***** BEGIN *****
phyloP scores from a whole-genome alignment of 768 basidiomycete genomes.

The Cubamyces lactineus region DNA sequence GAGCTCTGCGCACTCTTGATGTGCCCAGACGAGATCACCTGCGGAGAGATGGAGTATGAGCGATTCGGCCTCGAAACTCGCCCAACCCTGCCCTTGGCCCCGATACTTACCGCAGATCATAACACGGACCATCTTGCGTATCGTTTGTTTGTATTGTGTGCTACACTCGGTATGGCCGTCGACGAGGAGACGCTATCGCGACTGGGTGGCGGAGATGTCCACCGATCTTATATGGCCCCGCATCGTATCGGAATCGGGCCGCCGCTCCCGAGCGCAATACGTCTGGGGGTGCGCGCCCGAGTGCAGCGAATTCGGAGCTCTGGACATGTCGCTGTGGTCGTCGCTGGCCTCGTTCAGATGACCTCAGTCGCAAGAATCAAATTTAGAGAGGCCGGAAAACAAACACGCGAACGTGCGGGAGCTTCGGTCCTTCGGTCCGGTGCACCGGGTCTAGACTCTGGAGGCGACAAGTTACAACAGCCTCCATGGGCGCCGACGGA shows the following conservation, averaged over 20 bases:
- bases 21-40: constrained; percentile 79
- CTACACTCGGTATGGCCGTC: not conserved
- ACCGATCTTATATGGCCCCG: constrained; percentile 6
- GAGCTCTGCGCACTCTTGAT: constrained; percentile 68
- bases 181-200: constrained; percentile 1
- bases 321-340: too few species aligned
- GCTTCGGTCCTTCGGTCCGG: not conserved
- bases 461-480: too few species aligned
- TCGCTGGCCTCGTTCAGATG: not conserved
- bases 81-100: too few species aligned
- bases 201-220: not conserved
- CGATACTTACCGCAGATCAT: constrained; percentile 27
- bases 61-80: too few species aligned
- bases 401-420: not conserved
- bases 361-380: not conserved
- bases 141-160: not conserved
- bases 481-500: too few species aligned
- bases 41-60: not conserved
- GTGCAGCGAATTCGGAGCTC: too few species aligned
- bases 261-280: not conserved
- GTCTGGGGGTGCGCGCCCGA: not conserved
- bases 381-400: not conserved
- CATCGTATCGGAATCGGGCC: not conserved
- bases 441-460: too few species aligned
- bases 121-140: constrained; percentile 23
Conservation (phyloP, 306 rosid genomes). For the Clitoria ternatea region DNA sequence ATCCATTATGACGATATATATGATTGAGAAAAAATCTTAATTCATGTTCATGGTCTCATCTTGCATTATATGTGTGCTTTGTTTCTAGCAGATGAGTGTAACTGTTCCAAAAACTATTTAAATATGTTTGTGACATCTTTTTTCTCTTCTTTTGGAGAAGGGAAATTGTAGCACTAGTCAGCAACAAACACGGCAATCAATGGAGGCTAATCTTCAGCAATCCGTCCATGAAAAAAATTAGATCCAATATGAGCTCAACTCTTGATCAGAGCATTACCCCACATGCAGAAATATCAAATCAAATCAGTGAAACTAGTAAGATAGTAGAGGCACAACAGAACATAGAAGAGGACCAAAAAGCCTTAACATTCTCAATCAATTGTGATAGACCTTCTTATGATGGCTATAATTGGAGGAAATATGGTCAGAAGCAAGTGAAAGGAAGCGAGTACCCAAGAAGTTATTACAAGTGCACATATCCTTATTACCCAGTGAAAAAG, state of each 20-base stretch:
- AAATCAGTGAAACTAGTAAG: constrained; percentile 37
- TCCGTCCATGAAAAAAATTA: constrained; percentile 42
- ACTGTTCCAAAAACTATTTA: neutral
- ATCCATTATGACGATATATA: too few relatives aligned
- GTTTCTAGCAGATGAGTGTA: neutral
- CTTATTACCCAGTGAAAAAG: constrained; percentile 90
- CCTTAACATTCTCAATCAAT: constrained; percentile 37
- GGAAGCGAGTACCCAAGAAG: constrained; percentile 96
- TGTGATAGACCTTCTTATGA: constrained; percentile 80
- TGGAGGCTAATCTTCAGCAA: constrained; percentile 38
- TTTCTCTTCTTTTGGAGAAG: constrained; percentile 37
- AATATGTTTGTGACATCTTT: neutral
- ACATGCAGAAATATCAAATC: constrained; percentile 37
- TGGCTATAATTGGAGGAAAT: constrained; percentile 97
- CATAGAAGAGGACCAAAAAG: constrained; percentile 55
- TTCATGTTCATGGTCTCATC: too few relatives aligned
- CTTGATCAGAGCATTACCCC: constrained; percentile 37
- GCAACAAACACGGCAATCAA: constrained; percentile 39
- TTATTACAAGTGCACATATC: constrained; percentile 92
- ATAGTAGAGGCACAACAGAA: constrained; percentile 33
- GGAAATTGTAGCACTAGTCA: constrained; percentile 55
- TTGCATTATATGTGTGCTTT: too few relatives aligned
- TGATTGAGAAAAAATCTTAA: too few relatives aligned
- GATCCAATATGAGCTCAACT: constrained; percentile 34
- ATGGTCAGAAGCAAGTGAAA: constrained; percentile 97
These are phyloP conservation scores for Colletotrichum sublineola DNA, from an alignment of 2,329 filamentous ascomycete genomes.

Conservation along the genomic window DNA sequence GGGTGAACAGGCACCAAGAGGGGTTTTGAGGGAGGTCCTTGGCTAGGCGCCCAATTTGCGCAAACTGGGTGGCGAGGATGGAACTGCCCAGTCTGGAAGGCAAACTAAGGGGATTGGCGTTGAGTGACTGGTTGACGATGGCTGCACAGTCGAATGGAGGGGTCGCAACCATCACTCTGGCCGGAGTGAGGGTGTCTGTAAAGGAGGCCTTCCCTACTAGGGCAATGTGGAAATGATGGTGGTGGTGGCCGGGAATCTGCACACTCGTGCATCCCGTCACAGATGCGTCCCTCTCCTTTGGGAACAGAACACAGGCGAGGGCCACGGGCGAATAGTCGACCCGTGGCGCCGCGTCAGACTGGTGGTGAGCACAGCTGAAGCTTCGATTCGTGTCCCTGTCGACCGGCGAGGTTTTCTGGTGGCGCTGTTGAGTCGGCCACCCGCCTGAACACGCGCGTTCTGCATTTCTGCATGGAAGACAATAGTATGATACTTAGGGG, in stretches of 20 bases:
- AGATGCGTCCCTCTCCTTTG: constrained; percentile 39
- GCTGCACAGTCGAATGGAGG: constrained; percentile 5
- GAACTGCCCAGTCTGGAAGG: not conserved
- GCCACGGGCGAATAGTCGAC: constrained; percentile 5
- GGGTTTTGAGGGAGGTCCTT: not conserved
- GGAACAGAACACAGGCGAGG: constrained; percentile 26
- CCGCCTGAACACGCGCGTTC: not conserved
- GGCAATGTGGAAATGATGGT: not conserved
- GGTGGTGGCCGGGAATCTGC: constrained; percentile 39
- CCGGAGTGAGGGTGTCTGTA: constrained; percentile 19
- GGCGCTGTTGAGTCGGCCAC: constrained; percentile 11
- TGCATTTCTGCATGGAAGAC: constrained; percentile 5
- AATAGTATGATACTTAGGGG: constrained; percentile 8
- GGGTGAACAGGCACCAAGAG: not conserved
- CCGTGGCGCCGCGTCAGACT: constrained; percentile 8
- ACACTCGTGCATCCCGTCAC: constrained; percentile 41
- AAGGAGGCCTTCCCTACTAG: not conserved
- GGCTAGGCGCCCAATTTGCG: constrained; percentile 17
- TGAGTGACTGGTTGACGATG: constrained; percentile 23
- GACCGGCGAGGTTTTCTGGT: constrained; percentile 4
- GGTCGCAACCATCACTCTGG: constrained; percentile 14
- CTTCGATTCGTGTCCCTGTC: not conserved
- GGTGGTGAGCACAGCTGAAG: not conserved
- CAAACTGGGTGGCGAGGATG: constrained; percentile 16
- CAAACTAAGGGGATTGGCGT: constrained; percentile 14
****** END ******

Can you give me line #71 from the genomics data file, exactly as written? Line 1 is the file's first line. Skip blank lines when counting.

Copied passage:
- ACACTCGTGCATCCCGTCAC: constrained; percentile 41